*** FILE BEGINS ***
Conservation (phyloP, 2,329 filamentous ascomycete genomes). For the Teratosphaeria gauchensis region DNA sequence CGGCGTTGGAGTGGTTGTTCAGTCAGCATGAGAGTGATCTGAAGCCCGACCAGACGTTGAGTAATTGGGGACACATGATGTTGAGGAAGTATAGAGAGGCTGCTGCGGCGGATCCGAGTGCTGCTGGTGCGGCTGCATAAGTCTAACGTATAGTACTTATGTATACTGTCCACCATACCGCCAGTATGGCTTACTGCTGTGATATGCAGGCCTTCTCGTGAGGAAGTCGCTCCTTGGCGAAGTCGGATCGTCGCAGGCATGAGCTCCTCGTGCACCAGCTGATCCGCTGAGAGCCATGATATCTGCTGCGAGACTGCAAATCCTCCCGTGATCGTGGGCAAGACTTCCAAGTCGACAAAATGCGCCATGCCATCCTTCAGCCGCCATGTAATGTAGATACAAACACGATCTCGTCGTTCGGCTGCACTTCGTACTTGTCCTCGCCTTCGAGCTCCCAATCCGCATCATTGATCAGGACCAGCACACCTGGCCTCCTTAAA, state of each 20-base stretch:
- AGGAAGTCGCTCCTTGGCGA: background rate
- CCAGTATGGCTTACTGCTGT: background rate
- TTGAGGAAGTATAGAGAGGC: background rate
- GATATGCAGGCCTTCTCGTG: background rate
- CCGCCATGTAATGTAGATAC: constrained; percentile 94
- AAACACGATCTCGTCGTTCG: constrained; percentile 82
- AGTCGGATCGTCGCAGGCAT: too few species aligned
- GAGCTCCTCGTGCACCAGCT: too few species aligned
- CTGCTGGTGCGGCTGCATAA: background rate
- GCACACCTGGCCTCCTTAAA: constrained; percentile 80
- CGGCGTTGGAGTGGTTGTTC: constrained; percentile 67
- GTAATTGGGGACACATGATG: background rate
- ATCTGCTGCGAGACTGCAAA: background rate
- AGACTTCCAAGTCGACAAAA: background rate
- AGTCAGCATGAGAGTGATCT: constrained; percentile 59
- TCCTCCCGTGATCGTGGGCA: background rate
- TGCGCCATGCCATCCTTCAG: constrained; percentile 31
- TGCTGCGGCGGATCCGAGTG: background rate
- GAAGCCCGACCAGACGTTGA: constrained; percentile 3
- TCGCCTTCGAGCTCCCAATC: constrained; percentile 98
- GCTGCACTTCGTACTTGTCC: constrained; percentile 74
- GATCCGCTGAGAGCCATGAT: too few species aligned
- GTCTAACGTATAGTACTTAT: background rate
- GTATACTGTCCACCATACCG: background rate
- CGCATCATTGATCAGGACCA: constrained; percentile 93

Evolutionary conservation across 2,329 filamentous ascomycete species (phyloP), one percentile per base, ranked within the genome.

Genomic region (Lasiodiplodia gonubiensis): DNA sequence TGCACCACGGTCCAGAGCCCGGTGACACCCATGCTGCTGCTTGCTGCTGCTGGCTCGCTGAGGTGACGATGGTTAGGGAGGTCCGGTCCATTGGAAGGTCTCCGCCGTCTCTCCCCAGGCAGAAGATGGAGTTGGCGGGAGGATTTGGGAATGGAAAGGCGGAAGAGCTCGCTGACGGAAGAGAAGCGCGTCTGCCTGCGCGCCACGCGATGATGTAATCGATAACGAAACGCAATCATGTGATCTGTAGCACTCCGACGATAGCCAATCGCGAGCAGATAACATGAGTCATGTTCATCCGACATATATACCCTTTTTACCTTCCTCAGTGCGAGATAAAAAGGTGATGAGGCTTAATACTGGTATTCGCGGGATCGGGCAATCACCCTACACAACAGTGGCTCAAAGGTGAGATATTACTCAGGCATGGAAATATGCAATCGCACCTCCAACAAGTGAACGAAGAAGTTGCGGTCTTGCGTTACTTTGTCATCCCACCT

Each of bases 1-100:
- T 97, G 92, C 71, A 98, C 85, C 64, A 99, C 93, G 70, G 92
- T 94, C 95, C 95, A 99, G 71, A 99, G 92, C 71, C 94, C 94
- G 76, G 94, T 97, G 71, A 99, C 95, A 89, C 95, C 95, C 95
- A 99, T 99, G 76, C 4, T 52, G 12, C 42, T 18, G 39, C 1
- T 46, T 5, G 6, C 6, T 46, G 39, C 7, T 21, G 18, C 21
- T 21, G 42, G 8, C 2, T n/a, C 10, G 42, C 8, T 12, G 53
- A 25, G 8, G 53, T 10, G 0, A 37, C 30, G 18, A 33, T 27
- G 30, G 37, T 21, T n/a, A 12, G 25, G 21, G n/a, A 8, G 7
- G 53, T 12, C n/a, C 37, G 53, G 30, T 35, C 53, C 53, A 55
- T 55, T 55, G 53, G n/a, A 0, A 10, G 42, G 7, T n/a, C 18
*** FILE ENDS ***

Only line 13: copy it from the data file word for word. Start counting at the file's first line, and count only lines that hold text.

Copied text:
- GTAATTGGGGACACATGATG: background rate